"I'm sorry," she says. "You should see your perinatologist." It looks like I'm beyond their well-defined scope, I think. (In fact, a 2007 survey points out that 16% of all retail clinic cases are referred to another doctor.) I leave, a little impatient, but not really disappointed. After all, my choices were visiting an expensive health clinic or calling my doctor on Monday... and they still are. For me, there's no way around that inconvenient truth.

The bottom line
Retail health clinics tend to wave the banner of bringing innovation and change to the marketplace. It's consumer-driven care to meet the need for accessibility and convenient options, at a low price. The current healthcare system encourages high costs, long waits, and brief interactions with your doctor. If all you need is someone who can tell you what's wrong and what to do about it, retail health clinics may be a good option.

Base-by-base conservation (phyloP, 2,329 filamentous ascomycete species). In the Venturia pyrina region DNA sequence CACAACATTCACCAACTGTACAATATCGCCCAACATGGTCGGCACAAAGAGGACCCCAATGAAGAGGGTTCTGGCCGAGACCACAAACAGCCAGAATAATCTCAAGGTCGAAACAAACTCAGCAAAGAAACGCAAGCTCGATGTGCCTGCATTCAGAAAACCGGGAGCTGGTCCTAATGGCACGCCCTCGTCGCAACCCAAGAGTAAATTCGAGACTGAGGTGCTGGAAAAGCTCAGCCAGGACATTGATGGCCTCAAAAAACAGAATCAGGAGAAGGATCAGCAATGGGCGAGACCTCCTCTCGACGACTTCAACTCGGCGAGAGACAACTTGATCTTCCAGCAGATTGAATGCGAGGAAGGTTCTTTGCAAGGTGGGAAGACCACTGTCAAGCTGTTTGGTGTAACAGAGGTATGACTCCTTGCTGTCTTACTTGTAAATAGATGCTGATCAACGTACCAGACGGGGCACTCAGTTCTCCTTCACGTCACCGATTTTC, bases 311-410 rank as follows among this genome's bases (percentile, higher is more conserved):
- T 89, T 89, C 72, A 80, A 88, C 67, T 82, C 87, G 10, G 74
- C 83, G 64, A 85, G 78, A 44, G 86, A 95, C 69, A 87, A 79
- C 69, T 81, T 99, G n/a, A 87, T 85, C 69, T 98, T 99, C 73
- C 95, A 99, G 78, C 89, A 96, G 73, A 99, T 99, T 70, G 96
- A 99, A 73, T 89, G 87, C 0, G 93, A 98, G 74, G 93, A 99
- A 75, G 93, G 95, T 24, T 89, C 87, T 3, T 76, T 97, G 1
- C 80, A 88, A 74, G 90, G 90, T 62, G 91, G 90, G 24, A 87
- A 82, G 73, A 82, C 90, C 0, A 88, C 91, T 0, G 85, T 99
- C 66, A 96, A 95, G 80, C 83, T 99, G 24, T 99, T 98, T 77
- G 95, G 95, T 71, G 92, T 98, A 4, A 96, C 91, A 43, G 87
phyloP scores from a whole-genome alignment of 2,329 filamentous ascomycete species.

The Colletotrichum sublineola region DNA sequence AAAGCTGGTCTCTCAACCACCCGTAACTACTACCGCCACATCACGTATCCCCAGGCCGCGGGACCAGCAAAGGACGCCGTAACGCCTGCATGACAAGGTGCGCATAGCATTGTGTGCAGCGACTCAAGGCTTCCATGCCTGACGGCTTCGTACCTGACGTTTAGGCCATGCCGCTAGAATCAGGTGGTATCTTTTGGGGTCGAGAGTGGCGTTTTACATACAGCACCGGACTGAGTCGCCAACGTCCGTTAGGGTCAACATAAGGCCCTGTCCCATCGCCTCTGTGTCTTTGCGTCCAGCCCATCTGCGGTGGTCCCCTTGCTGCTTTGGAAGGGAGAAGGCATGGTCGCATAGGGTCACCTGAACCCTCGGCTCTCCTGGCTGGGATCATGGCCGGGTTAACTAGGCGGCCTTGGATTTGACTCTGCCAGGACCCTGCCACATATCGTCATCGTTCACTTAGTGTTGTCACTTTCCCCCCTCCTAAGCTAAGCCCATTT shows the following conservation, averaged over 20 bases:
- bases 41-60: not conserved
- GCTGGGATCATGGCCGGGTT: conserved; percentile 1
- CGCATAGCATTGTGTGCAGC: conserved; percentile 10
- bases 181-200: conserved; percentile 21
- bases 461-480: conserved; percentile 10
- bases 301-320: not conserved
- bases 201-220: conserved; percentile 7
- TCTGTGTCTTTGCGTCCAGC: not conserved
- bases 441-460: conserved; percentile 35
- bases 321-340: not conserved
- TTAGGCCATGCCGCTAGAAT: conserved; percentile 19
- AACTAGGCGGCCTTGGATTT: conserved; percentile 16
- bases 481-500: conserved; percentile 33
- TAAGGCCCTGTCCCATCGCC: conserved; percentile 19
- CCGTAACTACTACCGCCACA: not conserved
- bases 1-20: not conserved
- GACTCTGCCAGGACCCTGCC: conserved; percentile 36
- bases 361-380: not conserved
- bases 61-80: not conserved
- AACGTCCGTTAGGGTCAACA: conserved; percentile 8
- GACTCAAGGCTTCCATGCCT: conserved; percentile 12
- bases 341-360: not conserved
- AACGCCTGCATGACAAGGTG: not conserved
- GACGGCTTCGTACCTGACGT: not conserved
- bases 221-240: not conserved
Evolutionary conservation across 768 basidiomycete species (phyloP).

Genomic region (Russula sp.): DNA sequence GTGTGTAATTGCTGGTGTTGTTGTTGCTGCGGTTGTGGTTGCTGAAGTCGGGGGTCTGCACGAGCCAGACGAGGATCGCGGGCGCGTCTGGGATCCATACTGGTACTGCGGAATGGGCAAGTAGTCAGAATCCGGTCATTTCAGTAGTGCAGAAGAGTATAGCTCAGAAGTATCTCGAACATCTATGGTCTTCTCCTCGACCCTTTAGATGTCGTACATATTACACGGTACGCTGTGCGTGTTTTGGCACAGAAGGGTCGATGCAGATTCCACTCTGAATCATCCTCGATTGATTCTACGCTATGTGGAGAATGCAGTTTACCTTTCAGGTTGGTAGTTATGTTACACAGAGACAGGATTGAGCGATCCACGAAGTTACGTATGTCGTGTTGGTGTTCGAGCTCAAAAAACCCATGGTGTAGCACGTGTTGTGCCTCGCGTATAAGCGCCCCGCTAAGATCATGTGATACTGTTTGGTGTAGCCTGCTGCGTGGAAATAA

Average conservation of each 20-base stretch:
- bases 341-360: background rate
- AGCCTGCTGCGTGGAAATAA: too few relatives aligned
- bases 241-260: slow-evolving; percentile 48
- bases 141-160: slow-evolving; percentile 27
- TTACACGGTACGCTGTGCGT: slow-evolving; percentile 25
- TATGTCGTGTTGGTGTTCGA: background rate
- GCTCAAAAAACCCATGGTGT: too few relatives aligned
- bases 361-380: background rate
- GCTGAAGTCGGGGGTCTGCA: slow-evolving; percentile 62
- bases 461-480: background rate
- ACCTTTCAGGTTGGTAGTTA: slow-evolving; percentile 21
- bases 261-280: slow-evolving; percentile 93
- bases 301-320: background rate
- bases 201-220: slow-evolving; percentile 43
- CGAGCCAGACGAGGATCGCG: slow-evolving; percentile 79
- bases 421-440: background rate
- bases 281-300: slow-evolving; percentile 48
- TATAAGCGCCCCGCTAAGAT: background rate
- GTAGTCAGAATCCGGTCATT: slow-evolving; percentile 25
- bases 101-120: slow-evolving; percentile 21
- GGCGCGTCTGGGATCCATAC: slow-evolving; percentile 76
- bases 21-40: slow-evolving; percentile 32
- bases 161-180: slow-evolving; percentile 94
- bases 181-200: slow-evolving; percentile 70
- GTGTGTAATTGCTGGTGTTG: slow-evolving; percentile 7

But what works for one patient doesn't necessarily work for another. There's no one size fits all care option... in any healthcare system.

You have to know a retail health clinic's limitations, as I learned. For me, the clinic wasn't very useful, except to prove a point: I'm not the patient they're looking for. They don't treat complicated conditions. Store-based health clinics are useful for routine sickness. If you suspect strep throat or have a rash (and you're not pregnant), you can probably benefit from a quick trip to one of these clinics. If you have bigger problems, like heart disease, you're better off seeing your own doctor.

Editor's Note: Future editions of this newsletter will examine other innovations in healthcare that promise convenience, cost-savings, and better quality of life.